It is said that journalism is a vital public service as well as a business, but more and more it is also said that big media consolidation; noisy, instant opinions on cable and the Internet; and political “bias” are making a mockery of such high-minded ideals. In Backstory, Ken Auletta explores why one of America’s most important industries is also among its most troubled. He travels from the proud New York Times, the last outpost of old-school family ownership, whose own personnel problems make headline news, into the depths of New York City’s brutal tabloid wars and out across the country to journalism’s new wave, chains like the Chicago Tribune’s, where “synergy” is ever more a mantra. He probes the moral ambiguity of “media personalities”—journalists who become celebrities themselves, padding their incomes by schmoozing with Imus and rounding the lucrative corporate lecture circuit. He reckons with the legacy of journalism’s past and the different prospects for its future, from fallen stars of new media such as Inside.com to the rising star of cable news, Roger Ailes’s Fox News. The product of more than ten years covering the news media for The New Yorker, Backstory is Journalism 101 by the course’s master teacher.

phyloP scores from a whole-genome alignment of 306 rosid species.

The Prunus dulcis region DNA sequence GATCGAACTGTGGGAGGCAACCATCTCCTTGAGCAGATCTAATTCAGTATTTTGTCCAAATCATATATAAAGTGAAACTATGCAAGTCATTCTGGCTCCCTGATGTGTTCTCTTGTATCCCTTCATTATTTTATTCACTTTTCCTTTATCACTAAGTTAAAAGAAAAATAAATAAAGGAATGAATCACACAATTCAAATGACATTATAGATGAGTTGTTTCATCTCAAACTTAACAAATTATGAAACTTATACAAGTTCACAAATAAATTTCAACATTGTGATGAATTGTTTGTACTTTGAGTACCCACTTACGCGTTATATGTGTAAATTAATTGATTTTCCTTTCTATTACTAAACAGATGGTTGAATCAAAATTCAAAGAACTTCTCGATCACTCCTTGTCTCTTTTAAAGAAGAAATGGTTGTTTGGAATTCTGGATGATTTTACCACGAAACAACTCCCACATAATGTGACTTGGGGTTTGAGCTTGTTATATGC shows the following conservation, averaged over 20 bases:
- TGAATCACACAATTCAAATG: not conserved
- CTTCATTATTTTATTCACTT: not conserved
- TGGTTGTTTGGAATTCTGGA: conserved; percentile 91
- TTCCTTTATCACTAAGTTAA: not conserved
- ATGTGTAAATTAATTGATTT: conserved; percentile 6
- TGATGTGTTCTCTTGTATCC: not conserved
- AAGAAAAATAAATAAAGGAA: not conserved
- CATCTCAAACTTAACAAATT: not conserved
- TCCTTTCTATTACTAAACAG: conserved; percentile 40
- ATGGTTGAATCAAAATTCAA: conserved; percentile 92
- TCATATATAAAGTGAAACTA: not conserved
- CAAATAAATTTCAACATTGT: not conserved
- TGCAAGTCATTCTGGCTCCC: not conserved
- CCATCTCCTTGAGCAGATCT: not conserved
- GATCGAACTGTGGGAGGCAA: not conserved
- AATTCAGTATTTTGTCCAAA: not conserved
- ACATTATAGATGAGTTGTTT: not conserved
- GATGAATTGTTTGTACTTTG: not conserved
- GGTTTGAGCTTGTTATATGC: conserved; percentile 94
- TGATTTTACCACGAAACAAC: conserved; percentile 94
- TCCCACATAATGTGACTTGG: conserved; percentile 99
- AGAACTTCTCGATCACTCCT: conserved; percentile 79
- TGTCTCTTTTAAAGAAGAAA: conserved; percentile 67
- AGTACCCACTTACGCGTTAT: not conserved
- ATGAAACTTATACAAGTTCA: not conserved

Like Auletta's earlier The Highwaymen, this is a collection of the author's work as media correspondent for the New Yorker, but the focus has shifted away from the individual toward the institutional. The book starts with a 2002 profile of then New York Times executive editor Howell Raines, depicting his attempts to redefine the paper's approach to journalism and foreshadowing his departure in the aftermath of the Jayson Blair scandal. Because of Raines's notoriety, it's an obvious choice to lead off with, but that decision affects the meta-narrative running through the book's first half. A string of articles dealing with newspapers around the country (including a look at New York's battling tabloids that didn't make it into the New Yorker because it wasn't "colorful" enough) examines the tension between editorial and business concerns, culminating in a 1993 look at the Times with open speculation about who would succeed the person who held the job before Raines and what it might mean for the newsroom. Alas, the moving profile of former Times reporter John McCandlish Phillips, who abandoned a promising career in journalism to devote himself to Christian evangelism, seems out of place amid the corporate chronicles. Yet its significance becomes clearer as subsequent pieces emphasize the growing lack of humility among contemporary journalists. Two final stories look at media startups that failed (Inside.com) and succeeded (Fox News), the latter bringing us up-to-date with the network's coverage of the war in Iraq. By putting these articles together, Auletta provides a valuable perspective on how the pressures of business have affected how we read and watch the news.